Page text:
The New York Times ran an article today pointing out the absurdity of much of the "illegal immigration" frame that has dominated our public discourse on this issue. George Lakoff points out at the Rockridge Institute that this is more properly a "economic refugee crisis" than it is a "illegal immigration problem". When we think of the issue in terms of illegal immigration it is likely that the discourse revolves arround the fact that so many hispanic immigrants are here without the proper paperwork to be legal. It sets the debate in terms of the immigrants having broken the law. What the New York Times does excellently today is point out that the idea that people should "wait in line" is a false one, for oftentimes there is no line to wait in.
Six years after he came here from Mexico, David E. has a steady job in a poultry plant, a tidy mobile home and a minivan. Some days he almost forgets that he does not have legal documents to be in this country.

David's precarious success reflects the longtime disconnect between the huge number of Mexican immigrants the American economy has absorbed and the much smaller number the immigration system has allowed to enter legally.

Like many Mexicans, David — who spoke in Spanish and whose last name is being withheld because he feared being fired or deported — was drawn by the near-certain prospect of work when he made his stealthy passage across the desert border in Arizona to this town among the cucumber fields of eastern North Carolina.

"If I had the resources and the connections to apply to come legally," said David, 37, "I wouldn't need to leave Mexico to work in this country."
By big margins, Mexican workers have been the dominant group coming to the United States over the last two decades, yet Washington has opened only limited legal channels for them, and has then repeatedly narrowed those channels.

"People ask: Why don't they come legally? Why don't they wait in line?" said Jeffrey S. Passel, a demographer at the Pew Hispanic Center, a research organization in Washington. "For most Mexicans, there is no line to get in."

The United States offers 5,000 permanent visas worldwide each year for unskilled laborers. Last year, two of them went to Mexicans. In the same year, about 500,000 unskilled Mexican workers crossed the border illegally, researchers estimate, and most of them found jobs.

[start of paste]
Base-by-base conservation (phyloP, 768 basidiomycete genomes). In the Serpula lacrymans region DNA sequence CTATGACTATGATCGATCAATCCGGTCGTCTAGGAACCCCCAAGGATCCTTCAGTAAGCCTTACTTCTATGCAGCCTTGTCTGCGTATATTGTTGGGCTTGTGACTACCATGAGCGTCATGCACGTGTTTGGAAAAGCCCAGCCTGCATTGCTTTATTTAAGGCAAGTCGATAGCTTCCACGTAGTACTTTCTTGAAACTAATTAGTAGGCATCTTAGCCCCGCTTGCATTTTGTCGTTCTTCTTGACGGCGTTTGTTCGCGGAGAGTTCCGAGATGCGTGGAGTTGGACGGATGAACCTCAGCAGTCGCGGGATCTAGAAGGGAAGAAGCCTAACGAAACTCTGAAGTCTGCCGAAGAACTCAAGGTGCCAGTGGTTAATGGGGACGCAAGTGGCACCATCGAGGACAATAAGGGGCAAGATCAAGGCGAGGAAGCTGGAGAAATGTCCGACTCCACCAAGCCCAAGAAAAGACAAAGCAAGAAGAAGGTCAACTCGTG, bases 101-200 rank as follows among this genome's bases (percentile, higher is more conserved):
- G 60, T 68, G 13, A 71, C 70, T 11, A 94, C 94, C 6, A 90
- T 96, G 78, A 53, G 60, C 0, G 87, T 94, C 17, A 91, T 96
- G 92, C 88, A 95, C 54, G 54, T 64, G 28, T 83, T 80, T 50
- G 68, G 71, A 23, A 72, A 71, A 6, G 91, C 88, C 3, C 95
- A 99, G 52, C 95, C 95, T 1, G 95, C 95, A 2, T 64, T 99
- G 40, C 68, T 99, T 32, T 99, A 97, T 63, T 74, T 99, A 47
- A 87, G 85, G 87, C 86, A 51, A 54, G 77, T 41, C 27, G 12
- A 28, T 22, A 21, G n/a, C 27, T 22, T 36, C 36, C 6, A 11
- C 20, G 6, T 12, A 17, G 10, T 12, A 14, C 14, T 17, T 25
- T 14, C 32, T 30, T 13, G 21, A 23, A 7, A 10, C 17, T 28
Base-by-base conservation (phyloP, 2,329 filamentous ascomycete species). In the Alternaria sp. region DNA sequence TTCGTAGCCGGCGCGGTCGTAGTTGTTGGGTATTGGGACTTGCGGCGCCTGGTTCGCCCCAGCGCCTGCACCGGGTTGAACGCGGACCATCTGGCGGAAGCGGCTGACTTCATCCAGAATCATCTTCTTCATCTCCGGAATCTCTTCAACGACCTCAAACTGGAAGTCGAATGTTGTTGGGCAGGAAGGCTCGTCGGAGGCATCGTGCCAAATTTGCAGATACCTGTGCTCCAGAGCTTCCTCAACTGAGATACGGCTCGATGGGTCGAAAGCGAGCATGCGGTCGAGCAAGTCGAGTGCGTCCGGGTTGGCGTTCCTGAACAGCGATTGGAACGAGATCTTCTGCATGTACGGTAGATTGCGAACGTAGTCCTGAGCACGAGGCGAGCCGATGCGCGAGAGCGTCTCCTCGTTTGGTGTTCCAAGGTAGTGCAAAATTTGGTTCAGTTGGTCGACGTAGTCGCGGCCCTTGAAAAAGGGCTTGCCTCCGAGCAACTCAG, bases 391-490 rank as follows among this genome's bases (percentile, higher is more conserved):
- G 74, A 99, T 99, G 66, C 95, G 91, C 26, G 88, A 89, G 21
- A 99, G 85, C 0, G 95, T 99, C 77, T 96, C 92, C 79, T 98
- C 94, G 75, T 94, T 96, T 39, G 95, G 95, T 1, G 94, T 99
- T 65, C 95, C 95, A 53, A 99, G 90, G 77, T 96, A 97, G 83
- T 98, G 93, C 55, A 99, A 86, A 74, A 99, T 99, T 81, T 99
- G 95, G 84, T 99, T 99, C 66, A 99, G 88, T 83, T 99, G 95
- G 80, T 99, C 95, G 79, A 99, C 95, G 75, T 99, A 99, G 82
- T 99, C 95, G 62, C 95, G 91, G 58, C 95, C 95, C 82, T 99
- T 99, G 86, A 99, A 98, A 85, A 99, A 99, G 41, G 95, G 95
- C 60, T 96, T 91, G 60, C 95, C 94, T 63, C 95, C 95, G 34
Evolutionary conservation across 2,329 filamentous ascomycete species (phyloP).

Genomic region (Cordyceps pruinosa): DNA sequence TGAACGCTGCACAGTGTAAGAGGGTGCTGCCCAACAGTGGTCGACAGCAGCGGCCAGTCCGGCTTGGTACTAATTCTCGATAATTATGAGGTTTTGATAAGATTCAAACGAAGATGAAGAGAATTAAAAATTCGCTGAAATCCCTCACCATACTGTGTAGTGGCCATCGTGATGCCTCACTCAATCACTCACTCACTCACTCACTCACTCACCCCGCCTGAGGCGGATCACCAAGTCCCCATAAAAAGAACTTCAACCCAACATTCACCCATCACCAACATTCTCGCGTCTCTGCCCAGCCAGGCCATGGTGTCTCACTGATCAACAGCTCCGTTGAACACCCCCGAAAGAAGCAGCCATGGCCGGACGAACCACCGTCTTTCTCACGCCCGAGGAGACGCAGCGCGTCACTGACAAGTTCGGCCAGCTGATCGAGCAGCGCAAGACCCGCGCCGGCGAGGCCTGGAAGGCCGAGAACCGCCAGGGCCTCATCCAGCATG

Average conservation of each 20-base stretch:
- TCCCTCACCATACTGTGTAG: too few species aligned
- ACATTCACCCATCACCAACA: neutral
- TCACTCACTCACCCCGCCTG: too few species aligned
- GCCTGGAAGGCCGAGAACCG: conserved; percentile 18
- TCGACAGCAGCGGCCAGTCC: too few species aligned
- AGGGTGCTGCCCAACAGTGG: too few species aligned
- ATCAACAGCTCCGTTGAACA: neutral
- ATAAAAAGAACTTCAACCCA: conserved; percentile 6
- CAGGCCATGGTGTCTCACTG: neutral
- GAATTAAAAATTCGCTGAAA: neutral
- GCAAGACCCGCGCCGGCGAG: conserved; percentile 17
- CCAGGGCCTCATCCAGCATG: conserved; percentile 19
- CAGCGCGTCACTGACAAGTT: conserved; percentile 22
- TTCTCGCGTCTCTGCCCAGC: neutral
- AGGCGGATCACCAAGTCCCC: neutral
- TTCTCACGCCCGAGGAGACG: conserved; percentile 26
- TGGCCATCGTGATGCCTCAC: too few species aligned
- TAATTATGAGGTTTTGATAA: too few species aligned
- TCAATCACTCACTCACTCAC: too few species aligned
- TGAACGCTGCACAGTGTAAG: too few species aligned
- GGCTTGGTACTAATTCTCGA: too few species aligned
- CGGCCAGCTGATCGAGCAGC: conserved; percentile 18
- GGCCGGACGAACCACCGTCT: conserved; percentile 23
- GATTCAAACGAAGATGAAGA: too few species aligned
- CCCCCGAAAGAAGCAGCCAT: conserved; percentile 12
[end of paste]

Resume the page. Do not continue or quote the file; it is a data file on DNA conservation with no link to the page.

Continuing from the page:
"We have a neighboring country with a population of 105 million that is our third-largest trading partner, and it has the same visa allocation as Botswana or Nepal," said Douglas S. Massey, a sociology professor at Princeton.
For Mexicans who try to immigrate legally, the line can seem endless. A Mexican who has become a naturalized United States citizen and wants to bring an adult son or daughter to live here faces a wait of at least 12 years, State Department rosters show. The wait is as long as seven years for a legal resident from Mexico who wants to bring a spouse and young children.

Although David E. graduated from a Mexican university, he does not have an advanced degree, a rare skill or family ties to a legal United States resident that might have made him eligible for one of the scarce permanent visas.

Instead, he said, after he despaired of finding work at a decent wage in his home city, Veracruz, he discovered an alternative immigration system, the well-tried underground network of word-of-mouth connections. Contacts he made through the network helped him to make the trek to Arizona, traverse the country in a van loaded with illegal Mexicans and land a job eviscerating turkeys at a poultry plant in Mount Olive three weeks after he arrived.

David has been at the plant ever since, rising to become the chief of an assembly line but still working as much as 12 hours a day on a red-eye shift that ends at 3 a.m.